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Thursday, September 11 2003

The Fortress of Solitude by Jonathan Lethem

Jonathan Lethem has always been a cerebral writer with a junk-culture heart.


Bliss Street by Kris Kenway

There's just not enough meat to this main course.


Wednesday, August 27 2003

White Zombie: Anatomy of a Horror Film by Gary Don Rhodes

The 1932 film White Zombie has been hailed by some as classic horror and derided by others as an incompetent mess. In fact, it is both.


Vicious Spring by Hollis Hampton-Jones

Hollis Hampton-Jones has produced a svelte, trendy book that is reminiscent of the anything-goes tradition of porno-chic.


Ten Little Indians by Sherman Alexie

Alexie's latest collection of stories and the best writing he's done since the critically acclaimed The Lone Ranger and Tonto Fistfight in Heaven.


April Witch by Majgull Axelsson

One of the strangest and most ambitious books in recent memory.


Wednesday, August 20 2003

Portraits of Israelis & Palestinians: For My Parents by Seth Tobocman

What Seth Tobocman's simple Portraits of Israelis & Palestinians sets out to prove is that many such divisions are arbitrary, and that human beings have the choice and the ability to break through the walls.


Off with their Heads: Traitors, Crooks and Obstructionists in American Politics, Media and Business

Morris chastises 'Hollywood apologists' for acting as if they had political standing in the same way they pretend to be the characters they portray onscreen or in song. But with his motives so plainly in view, the opinions espoused by Morris, former Trent Lott and Clinton campaign advisor and now Rupert Murdoch operative, have no more weight than those of whom he so vociferously denounces.


The End of Free Love by Susan Steinberg

Conceptual fiction is often about itself ultimately, and The End of Free Love is no exception. The publisher makes no secret of this: the book's cover states that Steinberg's writing 'is as much about form as it is content.'"


The Deadly Space Between by Patricia Duncker

She's written a chilling tale that -- though it trips over itself a bit -- still manages to be flat-out freaky. And if Freud were alive and had me strapped to his couch, I might even admit it's a bit sexy.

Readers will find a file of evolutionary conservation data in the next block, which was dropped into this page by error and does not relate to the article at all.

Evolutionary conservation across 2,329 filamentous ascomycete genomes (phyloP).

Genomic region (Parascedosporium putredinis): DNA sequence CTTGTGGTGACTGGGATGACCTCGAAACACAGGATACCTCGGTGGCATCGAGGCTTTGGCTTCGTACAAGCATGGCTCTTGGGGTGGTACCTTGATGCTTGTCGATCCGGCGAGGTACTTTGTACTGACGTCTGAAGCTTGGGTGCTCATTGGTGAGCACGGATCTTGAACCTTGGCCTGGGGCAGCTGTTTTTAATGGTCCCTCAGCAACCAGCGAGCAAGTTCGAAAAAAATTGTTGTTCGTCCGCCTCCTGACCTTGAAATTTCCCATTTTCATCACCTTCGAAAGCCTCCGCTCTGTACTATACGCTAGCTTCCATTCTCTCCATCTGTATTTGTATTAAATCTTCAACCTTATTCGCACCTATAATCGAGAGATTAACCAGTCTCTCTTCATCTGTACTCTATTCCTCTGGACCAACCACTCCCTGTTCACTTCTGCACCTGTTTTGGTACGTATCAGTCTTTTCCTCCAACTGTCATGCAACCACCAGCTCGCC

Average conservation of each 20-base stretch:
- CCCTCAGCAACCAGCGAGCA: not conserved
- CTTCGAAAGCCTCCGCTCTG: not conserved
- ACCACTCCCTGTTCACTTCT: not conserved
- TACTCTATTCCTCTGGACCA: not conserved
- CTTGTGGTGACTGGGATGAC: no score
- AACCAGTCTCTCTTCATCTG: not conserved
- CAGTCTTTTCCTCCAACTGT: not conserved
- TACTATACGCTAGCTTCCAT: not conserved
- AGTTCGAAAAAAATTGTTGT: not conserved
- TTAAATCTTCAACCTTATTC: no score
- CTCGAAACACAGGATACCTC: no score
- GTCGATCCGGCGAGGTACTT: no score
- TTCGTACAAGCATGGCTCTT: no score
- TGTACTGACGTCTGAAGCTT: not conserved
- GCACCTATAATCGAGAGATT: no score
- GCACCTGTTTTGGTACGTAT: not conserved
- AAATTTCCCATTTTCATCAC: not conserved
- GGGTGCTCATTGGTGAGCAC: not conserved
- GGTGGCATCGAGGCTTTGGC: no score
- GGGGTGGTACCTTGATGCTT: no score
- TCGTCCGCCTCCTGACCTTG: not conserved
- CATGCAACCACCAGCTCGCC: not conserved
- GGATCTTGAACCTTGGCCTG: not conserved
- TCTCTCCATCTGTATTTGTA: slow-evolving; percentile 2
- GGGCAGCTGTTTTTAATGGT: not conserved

Dads, Dames, Demons, and A Dwarf: My Trip Down Freedom Road by Mancow Muller with John Calkins

Following the traumatic death of his father, Mancow takes time off from his popular radio program and travels to Europe, where, along with his sidekick the Dwarf, he relieves his confusion and depression through hedonistic exploits that would make Caligula proud.


Broken by the Rain: The Scums and God by Felix Cheong

Cheong brings to us the voice of a social and spiritual conscience, one that could be reckoned with.


Wednesday, August 13 2003

Wolf Tongue: Selected Poems 1965-2000 by Barry MacSweeney

His [Barry MacSweeney] is a poetry of extreme suffering, of Eliot's 'infinitely gentle, infinitely suffering thing'.


The Singular Objects of Architecture by Jean Baudrillard and Jean Nouvel

The loose focus of Nouvel and Baudrillard's discussion is the 'singular object': an irreducible, irreplaceable, transcendent cultural artifact.


The Only Good Thing Anybody Has Ever Done by Sandra Newman

It's a veritable cornucopia of global contemporary culture . . . If you've been in a coma for the last few decades or recently come from another planet, this book should be required reading.


Dry: A Memoir by Augusten Burroughs

It has all the ingredients of a 'good' book: humor, fallibility, conflict, cynicism, fear, lust, creativity, and obstacles.


Wednesday, August 6 2003

Wigfield: The Can-Do Town That Just May Not by Amy Sedaris, Paul Dinello, Stephen Colbert

But one of the most intriguing things about Amy Sedaris is her absolute lack of vanity. A gym-toned, beauty pageant blonde, she routinely adds pimples, hairs and warts to her pretty parts, wears fatty suits around town, and gleefully contorts herself in all sorts of grody ways. She's an enigma wrapped in a satire, wrapped in mock-irony, wrapped in a spoof.


Under the Banner of Heaven: The Story of Violent Faith by Jon Krakauer

The portrait of religion gone awry is a grim and harrowing one, where misogyny, racism, rape, incest, abuse and even murder can be justified, if ordered and sanctified by a personal God.


The Miraculous Fever Tree, Malaria and the Quest for a Cure That Changed the World by Fiammetta Rocc

Rocco writes with a mature beauty and elegance that could be the polestar of any young writer of serious non-fiction.


Little Doors by Paul Di Filippo

Economics seem to have given genre writers the idea that if something is worth doing as a short story, you might as well stretch it out, pad it up and stitch it together as a novel. Glance around the bookstore and it seems like mere scraps of imagination that might fuel a short story are routinely transformed into an entire series.


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